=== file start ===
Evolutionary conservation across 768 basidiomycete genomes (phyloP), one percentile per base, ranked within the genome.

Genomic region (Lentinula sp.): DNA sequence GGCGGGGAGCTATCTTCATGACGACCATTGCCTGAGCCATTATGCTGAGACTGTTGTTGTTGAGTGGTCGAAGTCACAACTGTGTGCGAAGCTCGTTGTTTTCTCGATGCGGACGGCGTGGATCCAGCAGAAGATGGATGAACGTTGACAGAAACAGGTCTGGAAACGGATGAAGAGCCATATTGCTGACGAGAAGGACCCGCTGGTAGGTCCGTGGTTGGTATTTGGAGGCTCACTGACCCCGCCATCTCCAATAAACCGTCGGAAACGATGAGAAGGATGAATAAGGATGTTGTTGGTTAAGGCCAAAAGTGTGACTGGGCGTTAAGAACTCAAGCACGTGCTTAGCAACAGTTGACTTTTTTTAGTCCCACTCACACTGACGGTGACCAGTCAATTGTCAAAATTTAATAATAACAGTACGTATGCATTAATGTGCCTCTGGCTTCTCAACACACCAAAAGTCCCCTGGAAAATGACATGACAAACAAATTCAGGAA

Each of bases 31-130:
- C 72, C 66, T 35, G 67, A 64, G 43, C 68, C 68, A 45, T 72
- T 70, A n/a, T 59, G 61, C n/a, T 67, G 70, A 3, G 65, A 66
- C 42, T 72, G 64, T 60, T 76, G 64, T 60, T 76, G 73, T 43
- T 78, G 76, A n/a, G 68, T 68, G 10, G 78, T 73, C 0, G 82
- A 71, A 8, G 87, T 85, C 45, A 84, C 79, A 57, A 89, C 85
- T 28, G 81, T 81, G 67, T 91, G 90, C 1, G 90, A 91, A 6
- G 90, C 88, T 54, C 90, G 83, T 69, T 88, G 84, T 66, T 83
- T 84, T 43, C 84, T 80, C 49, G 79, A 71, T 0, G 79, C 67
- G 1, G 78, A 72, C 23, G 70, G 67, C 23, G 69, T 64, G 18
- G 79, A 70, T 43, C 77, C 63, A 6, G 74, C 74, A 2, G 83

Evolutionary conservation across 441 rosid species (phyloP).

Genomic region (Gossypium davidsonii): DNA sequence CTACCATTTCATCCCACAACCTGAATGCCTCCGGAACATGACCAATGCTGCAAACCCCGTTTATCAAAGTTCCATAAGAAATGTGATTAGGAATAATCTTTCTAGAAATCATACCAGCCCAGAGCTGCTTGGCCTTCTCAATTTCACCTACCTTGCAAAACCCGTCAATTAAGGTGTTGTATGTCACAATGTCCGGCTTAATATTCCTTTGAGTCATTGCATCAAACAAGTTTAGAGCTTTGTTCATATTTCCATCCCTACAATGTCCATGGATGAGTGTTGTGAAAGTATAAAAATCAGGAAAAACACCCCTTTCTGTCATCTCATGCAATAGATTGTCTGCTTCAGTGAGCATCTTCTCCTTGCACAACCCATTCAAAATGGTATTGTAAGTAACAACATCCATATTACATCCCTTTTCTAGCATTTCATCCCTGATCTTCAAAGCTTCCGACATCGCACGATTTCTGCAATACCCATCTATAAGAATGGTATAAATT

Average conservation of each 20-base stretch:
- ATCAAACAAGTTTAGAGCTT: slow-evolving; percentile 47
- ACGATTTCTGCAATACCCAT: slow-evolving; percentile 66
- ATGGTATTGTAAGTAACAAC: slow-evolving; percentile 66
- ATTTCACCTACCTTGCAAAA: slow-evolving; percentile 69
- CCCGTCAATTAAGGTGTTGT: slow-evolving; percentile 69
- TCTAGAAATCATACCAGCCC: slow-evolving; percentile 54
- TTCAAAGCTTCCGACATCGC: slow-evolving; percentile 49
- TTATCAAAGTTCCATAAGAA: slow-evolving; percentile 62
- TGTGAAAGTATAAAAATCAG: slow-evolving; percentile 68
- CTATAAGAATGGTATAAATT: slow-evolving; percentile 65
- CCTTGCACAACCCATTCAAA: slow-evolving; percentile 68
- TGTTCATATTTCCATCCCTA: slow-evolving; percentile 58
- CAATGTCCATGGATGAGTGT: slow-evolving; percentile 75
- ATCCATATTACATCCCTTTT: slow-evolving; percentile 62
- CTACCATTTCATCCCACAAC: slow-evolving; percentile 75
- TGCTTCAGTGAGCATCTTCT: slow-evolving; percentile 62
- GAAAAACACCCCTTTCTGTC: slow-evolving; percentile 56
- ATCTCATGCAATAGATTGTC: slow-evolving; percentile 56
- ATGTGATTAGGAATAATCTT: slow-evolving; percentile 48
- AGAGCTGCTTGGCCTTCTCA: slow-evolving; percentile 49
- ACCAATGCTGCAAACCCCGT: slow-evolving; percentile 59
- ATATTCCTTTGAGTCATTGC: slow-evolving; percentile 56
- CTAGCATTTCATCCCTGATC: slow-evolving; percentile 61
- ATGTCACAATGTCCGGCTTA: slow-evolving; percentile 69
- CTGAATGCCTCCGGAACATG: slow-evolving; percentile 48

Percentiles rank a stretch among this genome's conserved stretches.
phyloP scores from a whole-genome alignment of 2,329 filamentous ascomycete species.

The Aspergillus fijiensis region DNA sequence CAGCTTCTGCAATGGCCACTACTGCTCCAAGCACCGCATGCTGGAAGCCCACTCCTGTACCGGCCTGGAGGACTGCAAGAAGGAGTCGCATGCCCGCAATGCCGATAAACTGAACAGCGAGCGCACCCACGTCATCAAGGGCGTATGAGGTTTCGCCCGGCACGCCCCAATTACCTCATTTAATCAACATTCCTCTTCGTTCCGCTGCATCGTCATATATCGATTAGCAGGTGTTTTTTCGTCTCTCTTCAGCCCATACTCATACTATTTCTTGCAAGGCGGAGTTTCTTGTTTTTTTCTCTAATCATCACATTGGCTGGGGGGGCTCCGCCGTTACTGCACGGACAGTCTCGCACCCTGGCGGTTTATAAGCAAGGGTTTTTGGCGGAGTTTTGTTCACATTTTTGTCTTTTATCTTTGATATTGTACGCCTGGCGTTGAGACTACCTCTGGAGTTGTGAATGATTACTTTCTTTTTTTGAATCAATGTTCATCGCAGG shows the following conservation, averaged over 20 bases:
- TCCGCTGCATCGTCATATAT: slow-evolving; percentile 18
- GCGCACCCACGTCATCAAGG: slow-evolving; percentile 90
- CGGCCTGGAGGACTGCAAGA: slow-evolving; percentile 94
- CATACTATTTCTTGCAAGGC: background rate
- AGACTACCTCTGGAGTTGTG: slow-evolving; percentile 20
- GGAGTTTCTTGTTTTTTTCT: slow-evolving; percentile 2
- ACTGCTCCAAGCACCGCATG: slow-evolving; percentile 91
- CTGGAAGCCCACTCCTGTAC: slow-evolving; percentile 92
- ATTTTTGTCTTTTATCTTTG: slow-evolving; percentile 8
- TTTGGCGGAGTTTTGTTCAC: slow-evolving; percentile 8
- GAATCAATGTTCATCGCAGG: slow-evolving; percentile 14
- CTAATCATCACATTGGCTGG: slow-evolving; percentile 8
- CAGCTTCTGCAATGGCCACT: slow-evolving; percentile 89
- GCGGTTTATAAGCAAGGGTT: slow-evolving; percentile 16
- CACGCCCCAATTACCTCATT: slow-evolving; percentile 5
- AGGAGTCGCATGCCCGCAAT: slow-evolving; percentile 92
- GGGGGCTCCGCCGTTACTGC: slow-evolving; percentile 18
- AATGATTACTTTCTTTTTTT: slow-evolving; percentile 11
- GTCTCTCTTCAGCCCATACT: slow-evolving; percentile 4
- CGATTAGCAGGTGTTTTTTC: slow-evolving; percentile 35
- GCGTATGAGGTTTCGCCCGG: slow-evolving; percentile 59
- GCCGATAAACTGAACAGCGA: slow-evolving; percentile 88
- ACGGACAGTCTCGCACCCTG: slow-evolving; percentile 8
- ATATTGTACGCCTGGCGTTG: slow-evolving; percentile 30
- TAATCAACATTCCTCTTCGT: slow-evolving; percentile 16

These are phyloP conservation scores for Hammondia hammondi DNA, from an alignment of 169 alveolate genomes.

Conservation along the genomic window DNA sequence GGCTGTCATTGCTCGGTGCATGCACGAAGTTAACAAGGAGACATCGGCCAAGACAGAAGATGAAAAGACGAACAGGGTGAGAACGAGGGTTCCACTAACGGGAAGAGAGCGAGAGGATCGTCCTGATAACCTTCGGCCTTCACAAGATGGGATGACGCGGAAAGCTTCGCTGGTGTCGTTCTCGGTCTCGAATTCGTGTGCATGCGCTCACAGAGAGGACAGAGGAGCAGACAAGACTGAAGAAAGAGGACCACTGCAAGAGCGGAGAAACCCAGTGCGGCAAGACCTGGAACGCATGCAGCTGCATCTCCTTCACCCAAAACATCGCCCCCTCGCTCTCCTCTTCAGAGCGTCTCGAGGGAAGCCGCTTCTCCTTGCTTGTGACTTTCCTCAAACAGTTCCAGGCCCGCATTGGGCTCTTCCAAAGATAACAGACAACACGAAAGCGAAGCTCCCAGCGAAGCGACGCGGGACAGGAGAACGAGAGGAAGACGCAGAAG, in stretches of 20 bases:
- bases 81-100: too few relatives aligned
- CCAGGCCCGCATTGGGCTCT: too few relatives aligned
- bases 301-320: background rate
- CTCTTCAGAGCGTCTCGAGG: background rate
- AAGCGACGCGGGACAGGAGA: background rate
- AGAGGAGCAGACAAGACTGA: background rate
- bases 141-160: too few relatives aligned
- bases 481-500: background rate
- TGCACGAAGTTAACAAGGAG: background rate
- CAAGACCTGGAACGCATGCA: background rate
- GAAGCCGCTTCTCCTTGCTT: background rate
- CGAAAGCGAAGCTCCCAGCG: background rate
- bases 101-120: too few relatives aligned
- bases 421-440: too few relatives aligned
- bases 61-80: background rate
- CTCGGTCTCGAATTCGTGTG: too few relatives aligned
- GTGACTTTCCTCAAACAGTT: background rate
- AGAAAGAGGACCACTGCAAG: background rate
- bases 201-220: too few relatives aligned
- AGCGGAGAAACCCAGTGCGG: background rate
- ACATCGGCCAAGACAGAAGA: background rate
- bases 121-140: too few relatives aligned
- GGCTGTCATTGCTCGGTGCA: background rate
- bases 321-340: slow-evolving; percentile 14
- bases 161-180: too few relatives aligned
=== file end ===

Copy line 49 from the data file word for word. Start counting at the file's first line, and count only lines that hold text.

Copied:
- AGACTACCTCTGGAGTTGTG: slow-evolving; percentile 20